Are You Prepared for the Change to Accounting for WIP on Your Taxable Income?    

Historically, paragraph 34 (a) of the Income Tax Act (the “Act”) allowed designated professionals like lawyers, dentists, medical doctors, veterinarians and qualified accountant to file an election to exclude the value of their year-end work-in-progress (“WIP”) for projects where the work was completed over a period of time from taxable income for the current year. This approach was commonly referred to as billed-basis accounting (“BBA”) because the income was recognized into taxable income when the client was billed.

On March 22, 2017, the federal government proposed to revoke the election effective for all fiscal years that begin after March 22, 2017. Upon passing of the legislation, going forward, the WIP is deemed to be inventory as required by paragraph 10 (5) (a) of the Act.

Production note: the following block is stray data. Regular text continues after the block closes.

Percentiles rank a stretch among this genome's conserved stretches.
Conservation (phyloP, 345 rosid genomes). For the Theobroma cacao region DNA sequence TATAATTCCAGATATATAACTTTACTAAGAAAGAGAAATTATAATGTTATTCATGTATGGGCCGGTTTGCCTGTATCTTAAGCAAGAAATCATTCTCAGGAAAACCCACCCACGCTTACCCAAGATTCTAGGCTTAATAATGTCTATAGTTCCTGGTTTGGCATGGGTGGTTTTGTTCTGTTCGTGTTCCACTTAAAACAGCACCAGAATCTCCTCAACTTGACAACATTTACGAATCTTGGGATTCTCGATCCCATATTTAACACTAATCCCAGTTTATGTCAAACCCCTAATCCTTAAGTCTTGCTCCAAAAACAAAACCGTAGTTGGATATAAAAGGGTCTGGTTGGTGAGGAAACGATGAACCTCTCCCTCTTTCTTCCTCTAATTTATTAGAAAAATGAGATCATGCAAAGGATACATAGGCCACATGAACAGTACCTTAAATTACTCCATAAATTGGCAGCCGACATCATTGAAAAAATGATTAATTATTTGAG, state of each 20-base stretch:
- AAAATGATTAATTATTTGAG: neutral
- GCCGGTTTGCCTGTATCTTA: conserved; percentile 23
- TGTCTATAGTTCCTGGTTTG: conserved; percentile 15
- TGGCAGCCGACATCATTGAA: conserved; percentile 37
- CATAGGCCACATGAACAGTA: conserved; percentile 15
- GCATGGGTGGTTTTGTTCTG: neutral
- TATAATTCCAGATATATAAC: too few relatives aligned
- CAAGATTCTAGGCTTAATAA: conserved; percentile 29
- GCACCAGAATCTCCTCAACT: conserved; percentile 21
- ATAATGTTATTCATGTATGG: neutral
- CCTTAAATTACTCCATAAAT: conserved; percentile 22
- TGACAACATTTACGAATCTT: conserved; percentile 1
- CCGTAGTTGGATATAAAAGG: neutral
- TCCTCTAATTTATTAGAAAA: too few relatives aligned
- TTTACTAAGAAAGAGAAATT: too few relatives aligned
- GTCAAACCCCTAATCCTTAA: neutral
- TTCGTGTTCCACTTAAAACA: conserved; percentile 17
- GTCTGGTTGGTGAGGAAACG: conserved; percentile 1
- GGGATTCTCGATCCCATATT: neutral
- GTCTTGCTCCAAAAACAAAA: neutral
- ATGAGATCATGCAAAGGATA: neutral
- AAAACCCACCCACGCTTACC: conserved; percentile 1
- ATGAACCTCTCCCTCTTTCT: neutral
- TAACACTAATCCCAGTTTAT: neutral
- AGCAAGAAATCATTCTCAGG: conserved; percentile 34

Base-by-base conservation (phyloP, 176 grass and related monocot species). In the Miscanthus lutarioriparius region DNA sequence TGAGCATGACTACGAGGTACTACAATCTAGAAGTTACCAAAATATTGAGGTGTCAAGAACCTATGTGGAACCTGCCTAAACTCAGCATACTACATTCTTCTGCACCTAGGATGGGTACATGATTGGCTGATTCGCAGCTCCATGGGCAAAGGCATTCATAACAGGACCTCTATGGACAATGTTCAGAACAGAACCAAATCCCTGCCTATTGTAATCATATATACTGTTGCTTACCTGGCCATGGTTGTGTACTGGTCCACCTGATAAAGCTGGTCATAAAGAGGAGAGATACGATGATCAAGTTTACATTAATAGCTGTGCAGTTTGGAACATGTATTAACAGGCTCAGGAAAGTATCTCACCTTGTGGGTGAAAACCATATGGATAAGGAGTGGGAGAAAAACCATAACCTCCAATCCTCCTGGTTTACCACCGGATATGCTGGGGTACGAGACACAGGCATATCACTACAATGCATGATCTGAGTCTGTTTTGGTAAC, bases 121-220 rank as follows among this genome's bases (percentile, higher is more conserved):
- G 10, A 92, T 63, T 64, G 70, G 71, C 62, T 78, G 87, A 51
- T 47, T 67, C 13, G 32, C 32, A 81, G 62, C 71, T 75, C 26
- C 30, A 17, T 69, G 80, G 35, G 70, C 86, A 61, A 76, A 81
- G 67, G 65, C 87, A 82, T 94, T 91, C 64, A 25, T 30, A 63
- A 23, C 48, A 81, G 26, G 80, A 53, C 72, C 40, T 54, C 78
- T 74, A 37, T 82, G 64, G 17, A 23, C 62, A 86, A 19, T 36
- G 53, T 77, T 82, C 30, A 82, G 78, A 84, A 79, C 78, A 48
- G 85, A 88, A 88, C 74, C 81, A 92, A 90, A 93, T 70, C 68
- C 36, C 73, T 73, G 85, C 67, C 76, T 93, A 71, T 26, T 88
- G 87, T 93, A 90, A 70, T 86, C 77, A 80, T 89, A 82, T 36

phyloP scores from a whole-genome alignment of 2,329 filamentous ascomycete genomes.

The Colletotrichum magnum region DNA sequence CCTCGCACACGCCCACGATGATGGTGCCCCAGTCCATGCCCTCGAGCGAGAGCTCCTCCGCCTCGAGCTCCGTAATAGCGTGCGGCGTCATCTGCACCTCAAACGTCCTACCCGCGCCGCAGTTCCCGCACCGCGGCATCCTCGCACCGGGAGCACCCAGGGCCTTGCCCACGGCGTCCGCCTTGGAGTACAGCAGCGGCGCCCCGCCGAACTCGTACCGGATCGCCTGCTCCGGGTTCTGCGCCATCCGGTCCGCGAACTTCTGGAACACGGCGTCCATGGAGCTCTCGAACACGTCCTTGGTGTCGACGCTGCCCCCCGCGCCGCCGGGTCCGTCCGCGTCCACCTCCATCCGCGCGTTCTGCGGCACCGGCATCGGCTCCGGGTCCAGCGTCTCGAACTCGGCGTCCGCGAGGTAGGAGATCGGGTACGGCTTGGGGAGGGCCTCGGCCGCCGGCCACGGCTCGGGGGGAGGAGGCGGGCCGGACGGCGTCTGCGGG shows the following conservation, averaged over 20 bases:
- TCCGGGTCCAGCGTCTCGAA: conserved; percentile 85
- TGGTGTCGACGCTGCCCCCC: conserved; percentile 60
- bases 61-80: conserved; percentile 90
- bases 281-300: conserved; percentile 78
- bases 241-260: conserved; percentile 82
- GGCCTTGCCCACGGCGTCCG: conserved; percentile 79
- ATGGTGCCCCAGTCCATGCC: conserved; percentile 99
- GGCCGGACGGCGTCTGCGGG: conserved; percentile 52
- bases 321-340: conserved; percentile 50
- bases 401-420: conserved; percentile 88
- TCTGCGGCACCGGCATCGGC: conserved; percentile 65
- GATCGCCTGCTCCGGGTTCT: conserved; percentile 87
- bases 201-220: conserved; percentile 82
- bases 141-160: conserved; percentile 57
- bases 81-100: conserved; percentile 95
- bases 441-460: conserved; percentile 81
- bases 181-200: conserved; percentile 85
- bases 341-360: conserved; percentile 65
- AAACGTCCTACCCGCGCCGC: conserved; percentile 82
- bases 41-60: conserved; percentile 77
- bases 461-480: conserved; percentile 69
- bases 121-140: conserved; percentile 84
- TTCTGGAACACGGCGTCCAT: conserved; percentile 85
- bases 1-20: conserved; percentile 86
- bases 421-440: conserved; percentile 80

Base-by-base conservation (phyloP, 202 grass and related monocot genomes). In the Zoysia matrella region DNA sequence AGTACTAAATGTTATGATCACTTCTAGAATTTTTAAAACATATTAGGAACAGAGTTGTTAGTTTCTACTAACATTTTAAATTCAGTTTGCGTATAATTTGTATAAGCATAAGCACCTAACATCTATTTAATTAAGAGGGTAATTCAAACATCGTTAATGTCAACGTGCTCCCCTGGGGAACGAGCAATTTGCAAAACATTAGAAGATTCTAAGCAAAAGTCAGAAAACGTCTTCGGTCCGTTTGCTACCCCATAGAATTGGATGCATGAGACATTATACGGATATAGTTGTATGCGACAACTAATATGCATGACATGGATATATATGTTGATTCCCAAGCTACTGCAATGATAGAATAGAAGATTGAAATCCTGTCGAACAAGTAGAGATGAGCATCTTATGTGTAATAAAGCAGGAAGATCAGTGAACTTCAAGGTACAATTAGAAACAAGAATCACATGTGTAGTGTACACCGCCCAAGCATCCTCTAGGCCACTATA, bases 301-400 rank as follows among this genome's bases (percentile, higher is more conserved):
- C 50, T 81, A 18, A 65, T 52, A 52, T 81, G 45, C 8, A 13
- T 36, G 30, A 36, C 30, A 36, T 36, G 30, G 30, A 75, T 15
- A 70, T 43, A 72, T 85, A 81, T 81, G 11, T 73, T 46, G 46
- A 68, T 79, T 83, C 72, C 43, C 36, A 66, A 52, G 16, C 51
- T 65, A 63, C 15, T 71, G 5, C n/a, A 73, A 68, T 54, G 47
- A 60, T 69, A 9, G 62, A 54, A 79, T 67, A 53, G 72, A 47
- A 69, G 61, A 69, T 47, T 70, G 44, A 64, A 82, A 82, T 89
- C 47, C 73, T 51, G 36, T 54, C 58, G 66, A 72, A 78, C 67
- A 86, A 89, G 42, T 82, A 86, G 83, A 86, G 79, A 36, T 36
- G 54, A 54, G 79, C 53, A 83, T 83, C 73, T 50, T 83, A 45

In this article, we will discuss the impact of this change on accounting and costing of WIP on law firms, transitional rules, and, finally, I will give some practical business implications on law practices.

Impact of changes on accounting and costing of WIP

In the past, law firms were not required to present their WIP in the computation of their business income, so the calculation of WIP for tax purposes was not a priority. But with the change in the legislation, the determination and calculation of WIP will be required in the computation of taxable business income. To make the situation even more interesting, there is no legislative definition of WIP in the Act. This lack of guidance means judgement is required in accounting and costing of WIP. I expect this will result in diversity in practice amongst practices.

Nevertheless, in order to determine the appropriate approach for this evolving area, the goal should always be an accurate presentation of the tax filer’s profit[1] for the fiscal year.

Currently, inventory is valued at lower of cost or fair market value (“FMV”) (“LCM”). Thus, this would be an acceptable approach for WIP accounting and costing for law firms. However, there is an option to record WIP at FMV or in a prescribed manner but depending on the situation it may result in higher business income.

Let’s look at what fair market value and costing of WIP entails: